Maloof explains that one of the obstacles to preservation is that developers who buy a piece of land see the green spot on a map and think only “open ground to develop” and not about the repercussions of ignoring what may be in those areas, including older forests. Also, loggers and developers may take advantage of the strictest definitions of an old-growth forest being an untouched one, to show a particular forest doesn’t count, so they can move forward with their plans to clear the area.
In addition to educating developers, Maloof speaks about the challenge of rallying enough people in a particular area who want to be involved in the preservation process. It may not be easy for most people to understand the importance or significance of an ancient forest until they step into one for themselves — until they smell the fresh air, hear the sounds of the forest and understand the nuances within it. This is why Maloof stresses the importance of the OGFN, hoping eventually there will be a forest within a short distance from every town or city.
“Maybe the days are past to be able to protect the old-growth forests in our community, but we can still protect the oldest forests in our community,” Maloof says.
When a forest is officially added to the OGFN, a hike is usually led through it, and Maloof says that what surprises her visitors the most about old-growth forests, particularly on the East Coast, is how subtle they are. She says they expect a much different experience, similar to the striking redwoods of California (which is also one of her favorite old-growth forests), but that when they begin to understand the subtlety of the forests, many of them become “old-growth forest addicts” who love and understand them.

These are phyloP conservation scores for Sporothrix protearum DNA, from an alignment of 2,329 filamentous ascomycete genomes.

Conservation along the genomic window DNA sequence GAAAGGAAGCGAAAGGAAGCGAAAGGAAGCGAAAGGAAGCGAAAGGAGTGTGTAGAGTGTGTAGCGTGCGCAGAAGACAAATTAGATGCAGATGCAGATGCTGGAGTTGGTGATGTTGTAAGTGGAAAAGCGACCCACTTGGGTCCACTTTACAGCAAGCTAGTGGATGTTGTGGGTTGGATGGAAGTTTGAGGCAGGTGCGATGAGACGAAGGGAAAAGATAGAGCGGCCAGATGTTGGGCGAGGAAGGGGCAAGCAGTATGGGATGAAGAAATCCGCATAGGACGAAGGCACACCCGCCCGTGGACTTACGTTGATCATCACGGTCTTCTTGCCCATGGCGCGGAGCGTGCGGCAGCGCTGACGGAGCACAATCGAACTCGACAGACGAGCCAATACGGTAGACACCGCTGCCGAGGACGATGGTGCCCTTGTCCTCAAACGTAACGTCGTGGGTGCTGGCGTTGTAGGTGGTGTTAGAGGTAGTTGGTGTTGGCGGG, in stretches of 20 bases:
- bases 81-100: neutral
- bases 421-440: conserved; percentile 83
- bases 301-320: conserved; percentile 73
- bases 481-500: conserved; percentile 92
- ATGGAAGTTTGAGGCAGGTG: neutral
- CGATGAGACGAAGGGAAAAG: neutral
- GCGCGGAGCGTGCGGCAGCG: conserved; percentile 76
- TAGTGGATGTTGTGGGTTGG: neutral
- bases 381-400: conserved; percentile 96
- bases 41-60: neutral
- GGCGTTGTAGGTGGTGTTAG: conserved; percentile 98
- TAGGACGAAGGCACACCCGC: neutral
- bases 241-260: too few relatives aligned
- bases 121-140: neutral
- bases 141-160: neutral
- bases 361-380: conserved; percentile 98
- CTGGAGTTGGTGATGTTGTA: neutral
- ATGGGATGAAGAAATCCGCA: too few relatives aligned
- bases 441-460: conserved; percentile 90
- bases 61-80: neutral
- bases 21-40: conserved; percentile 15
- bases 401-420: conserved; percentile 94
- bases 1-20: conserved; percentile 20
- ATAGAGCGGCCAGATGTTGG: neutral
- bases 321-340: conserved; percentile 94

Maloof says she has a theory that the more time you spend in the forest, the more you find yourself working to save the forest.
Besides being the author of two books, and Professor Emeritus at Salisbury University, Maloof lectues at many universities and conferences. Maloof speaks passionately about a couple of her favorite experiences lecturing, including at Cornell University. As a result of her first book, “Teaching the Trees: Lessons from the Forest,” not only was she invited to the university as their annual Cornell Plantations Guest Lecturer, she also was able to add Cornell’s own old-growth forest, Fischer, to the OGFN and, ultimately, ensure that it is protected from being logged.
Currently, Maloof has a third book in the works. She says an official title has not been decided on, but that it will be a collection of data from numerous journal articles that all lead to a key conclusion: old-growth forests have superior and important biodiversity compared to other types of forests. She is hoping that, once published, her latest book will reach those in forestry schools as a supplementary text and will help educate future guardians of the forest.
Although it may be difficult to pin down a clear definition of an old-growth forest, what is clear is that, as long as Joan Maloof is around, they will have a strong advocate for their survival.
Austa Somvichian-Clausen is American Forests’ spring 2016 marketing and communications intern and is a senior at American University, studying public comunications and environmental studies.